A First Author Paper

I thought I’d take a few minutes to celebrate the fact that the first first-author paper by my PhD student here at the University of Sussex, Mateja Gosenca, has just hit the arXiv. The abstract reads:

We explore the dynamical behaviour of cosmological models involving a scalar field (with an exponential potential and a canonical kinetic term) and a matter fluid with spatial curvature included in the equations of motion. Using appropriately defined parameters to describe the evolution of the scalar field energy in this situation, we find that there are two extra fixed points that are not present in the case without curvature. We also analyse the evolution of the effective equation-of-state parameter for different initial values of the curvature.

There has been a lot of interest recently in treating cosmological models as dynamical systems, and the class of models we studied has been analysed before (see the references in the paper) but this paper addresses them in a different (and perhaps slightly more elegant) way and in the context of quintessence models for dark energy. It also contains some very pretty multi-dimensional phase portraits, like this:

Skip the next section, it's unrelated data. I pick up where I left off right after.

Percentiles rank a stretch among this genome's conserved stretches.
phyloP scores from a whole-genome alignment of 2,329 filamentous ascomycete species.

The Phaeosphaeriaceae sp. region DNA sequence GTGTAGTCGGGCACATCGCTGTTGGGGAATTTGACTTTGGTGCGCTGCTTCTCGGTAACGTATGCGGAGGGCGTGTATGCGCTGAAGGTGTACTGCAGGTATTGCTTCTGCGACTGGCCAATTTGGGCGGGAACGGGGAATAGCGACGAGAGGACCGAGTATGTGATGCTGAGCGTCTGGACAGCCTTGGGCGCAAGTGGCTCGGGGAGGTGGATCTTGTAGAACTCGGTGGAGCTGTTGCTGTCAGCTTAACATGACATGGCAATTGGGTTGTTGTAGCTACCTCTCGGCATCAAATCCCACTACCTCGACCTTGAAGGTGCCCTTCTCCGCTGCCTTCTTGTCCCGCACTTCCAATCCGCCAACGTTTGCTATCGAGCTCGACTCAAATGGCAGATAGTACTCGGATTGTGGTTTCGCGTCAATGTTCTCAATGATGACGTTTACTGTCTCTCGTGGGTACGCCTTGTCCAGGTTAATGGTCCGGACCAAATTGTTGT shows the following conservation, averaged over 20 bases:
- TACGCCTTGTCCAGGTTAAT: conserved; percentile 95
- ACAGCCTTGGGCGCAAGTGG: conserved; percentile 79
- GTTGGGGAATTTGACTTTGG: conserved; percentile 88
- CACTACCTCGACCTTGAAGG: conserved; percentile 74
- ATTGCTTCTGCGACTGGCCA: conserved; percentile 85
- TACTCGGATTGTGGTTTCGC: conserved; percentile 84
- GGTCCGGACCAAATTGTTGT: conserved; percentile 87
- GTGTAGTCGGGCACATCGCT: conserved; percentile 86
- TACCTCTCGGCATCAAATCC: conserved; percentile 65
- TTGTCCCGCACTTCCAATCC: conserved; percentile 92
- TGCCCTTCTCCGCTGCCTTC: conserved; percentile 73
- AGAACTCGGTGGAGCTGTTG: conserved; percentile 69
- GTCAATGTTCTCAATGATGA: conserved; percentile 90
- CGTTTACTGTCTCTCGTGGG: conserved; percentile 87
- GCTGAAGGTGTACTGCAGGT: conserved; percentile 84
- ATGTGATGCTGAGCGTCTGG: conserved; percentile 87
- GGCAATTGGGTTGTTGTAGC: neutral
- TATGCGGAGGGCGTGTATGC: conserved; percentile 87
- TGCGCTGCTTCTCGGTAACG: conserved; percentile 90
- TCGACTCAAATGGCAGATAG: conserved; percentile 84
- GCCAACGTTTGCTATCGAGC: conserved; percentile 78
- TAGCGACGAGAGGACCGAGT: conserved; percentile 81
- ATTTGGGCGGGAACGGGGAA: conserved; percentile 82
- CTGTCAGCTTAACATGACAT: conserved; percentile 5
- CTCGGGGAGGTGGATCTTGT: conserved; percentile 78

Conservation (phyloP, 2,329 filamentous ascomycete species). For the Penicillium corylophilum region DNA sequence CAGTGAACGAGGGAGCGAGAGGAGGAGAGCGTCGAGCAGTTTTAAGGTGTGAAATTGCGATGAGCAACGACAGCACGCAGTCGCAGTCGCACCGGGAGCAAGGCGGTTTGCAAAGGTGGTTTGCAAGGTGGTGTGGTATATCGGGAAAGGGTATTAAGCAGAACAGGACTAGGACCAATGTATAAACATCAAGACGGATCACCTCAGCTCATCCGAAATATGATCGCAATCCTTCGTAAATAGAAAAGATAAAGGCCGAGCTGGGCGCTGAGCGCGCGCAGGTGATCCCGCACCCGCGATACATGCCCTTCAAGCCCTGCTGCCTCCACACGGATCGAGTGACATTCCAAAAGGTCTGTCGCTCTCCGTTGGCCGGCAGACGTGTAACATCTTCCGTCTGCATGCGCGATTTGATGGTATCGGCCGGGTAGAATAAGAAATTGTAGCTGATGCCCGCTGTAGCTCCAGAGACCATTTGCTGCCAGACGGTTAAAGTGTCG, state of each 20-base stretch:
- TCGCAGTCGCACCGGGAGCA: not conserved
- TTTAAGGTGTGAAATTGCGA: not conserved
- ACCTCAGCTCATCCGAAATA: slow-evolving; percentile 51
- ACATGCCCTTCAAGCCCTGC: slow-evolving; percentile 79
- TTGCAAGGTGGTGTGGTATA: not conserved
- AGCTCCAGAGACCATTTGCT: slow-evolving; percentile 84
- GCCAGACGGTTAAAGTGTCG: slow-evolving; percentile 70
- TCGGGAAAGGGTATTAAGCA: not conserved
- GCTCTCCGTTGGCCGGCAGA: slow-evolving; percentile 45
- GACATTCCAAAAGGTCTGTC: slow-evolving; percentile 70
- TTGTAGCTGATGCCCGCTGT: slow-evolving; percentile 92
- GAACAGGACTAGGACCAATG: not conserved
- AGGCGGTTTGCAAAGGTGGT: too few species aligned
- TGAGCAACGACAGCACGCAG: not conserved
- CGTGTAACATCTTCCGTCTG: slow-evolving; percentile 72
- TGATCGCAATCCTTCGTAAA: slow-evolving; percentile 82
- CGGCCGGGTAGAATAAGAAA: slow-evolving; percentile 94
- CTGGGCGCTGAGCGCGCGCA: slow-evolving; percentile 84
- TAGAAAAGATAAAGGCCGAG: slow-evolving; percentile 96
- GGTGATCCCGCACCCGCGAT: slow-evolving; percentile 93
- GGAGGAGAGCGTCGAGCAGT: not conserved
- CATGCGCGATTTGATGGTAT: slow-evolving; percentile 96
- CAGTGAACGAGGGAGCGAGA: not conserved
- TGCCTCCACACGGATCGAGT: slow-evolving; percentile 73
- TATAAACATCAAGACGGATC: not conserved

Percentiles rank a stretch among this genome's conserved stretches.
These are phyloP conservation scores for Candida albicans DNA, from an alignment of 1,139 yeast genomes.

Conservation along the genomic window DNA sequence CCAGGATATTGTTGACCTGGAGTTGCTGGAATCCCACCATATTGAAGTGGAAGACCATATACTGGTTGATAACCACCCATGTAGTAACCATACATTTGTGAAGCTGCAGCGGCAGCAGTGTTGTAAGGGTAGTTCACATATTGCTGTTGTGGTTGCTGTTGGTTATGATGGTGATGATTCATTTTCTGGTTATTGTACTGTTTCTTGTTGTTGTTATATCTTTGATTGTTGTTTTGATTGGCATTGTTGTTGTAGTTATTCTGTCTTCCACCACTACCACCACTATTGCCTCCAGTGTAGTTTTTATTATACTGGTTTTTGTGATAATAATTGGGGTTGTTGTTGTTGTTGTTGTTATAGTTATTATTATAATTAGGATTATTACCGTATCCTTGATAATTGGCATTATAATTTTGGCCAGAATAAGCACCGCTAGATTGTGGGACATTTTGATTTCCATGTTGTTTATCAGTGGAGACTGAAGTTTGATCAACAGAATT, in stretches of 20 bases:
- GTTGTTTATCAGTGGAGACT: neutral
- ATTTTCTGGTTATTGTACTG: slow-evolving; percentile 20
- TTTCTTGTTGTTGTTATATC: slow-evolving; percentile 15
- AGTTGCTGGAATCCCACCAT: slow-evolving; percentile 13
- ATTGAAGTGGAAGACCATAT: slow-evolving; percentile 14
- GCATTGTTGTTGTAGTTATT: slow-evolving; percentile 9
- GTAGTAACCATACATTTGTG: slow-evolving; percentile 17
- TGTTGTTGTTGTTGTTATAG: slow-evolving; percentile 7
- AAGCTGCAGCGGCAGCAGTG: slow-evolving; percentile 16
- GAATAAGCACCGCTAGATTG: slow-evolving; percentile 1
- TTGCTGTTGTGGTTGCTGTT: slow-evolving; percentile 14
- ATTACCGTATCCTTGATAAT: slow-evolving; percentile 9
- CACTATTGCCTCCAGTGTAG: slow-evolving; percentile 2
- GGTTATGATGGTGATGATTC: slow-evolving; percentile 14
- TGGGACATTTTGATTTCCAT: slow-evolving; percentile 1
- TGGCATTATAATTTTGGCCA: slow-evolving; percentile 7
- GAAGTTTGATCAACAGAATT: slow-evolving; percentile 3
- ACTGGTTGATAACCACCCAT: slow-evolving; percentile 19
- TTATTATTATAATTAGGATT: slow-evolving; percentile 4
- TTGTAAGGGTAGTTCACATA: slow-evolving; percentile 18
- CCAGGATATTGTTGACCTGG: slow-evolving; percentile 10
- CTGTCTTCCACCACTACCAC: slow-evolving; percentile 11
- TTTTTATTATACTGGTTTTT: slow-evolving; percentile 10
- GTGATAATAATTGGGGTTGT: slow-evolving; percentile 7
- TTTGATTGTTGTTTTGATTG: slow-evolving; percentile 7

Mateja

Of course these figures are self-explanatory, so I’ll say no more about them…

6 Responses to “A First Author Paper”

  1. Anton Garrett Says:

    First solo flight, congratulations!

    But who is “we” in the abstract?

    • telescoper Says:

      I’m the second author….. so it’s the Royal We.

      • Anton Garrett Says:

        Senior moment, I took “first author” to mean “single author”. So no need to promote the cat to co-author like Hetherington did.

      • telescoper Says:

        Actually my first paper was a single-author affair. I was so surprised that my supervisor didn’t add his name that I assumed it wad because he didn’t want to be associated with such rubbish. In fact, it was just a generous gesture.

      • telescoper Says:

        Yes he worked regular hours on campus. He worked very efficiently, though, especially writing. Very few rewrites, in particular.

      • Adrian Burd Says:

        “Yes he worked regular hours on campus. He worked very efficiently, though, especially writing. Very few rewrites, in particular.”

        Something that sadly never rubbed off on me — I still find I have to do multiple revisions before I’m happy with what I’ve written.

        I seem to recall an interview in which he said that, when writing a book, he set himself a word target each evening of the week, and wrote until he met that target.

        I was, and still am, in awe of John’s notebooks. There was a great deal of information in them, his calculations, notes on papers he had read, general thoughts, ideas etc. I wonder if he still works in that way.

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